Skip to main content

Impact of artificial intelligence on clinical radiography practice: futuristic prospects in a low resource setting.

Abdul-Razak, W., Botwe, O.B. and Akudjedu, T.N., 2021. Impact of artificial intelligence on clinical radiography practice: futuristic prospects in a low resource setting. Radiography, 27 (S1), S69-S73.

Full text available as:

[img] PDF
RADIOGRAPHY-D-21-00119_R3-5-17.pdf - Accepted Version
Restricted to Repository staff only until 13 August 2022.
Available under License Creative Commons Attribution Non-commercial No Derivatives.

1MB

DOI: 10.1016/j.radi.2021.07.021

Abstract

Current trends in clinical radiography practice include the integration of artificial intelligence (AI) and related applications to improve patient care and enhance research. However, in low resource countries there are unique barriers to the process of AI integration. Using Ghana as a case study, this paper seeks to discuss the potential impact of AI on future radiographic practice in low-resource settings. The opportunities, challenges and the way forward to optimise the potential benefits of AI in future practice within these settings have been explored. Some of the barriers to AI integration into radiographic practice relate to lack of regulatory and legal policy frameworks and limited resource availability including unreliable internet connectivity and low expert skillset. These barriers notwithstanding, AI presents a great potential to the growth of medical imaging and subsequently improving quality of healthcare delivery in the near future. For example, AI-enabled radiographer reporting has a potential to improving quality of healthcare, especially in low-resource settings like Ghana with an acute shortage of radiologists. In addition, futuristic AI-enabled advancements such as synthetic crossmodality transfer where images from one modality are used as a baseline to generate a corresponding image of another modality without the need for additional scanning will be of particular benefit in low-resource settings. The urgent need for inclusion of AI modules for the training of the radiographer of the future has been suggested. Recommendations for development of AI strategies by national societies and regulatory bodies will harmonise the implementation efforts. Finally, there is need for collaboration between clinical practitioners and academia to ensure that the future radiography workforce is well prepared for the AI-enabled clinical environment.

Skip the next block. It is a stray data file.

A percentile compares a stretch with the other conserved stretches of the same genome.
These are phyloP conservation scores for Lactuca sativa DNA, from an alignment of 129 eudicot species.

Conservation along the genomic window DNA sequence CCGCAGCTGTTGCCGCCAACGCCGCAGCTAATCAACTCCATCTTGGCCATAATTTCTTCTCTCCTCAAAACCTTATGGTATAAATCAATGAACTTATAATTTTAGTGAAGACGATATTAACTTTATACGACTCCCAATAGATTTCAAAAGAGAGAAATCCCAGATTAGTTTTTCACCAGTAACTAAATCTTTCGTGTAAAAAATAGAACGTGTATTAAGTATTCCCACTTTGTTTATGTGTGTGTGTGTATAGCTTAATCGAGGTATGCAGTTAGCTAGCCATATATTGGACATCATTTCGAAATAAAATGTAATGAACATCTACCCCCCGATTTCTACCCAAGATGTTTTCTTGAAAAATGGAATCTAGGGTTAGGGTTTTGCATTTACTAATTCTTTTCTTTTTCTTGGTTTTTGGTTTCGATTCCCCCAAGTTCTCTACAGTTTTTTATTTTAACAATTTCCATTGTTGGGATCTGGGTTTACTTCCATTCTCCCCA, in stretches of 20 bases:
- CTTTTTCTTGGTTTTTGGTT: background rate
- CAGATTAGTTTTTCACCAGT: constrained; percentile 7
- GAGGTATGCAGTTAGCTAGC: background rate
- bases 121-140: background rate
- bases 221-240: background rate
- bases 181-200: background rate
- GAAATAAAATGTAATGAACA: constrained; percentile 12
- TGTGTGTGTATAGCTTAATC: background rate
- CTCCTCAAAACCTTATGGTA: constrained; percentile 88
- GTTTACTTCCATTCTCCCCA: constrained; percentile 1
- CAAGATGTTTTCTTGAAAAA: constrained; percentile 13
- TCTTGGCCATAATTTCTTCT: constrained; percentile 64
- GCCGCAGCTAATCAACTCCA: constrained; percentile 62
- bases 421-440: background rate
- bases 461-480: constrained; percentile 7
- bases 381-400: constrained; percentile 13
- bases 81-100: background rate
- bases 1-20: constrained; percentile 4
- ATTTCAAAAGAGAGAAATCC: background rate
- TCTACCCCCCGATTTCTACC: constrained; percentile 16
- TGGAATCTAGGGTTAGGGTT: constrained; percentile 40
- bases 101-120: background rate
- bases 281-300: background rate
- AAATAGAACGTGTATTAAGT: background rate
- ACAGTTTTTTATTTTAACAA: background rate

Item Type:Article
ISSN:1078-8174
Uncontrolled Keywords:Artificial intelligence; low-resource settings; Ghana; radiography; machine learning
Group:Faculty of Health & Social Sciences
ID Code:35911
Deposited By: Unnamed user with email symplectic@symplectic
Deposited On:18 Aug 2021 14:07
Last Modified:18 Oct 2021 15:54

Downloads

Downloads per month over past year

More statistics for this item...
Repository Staff Only -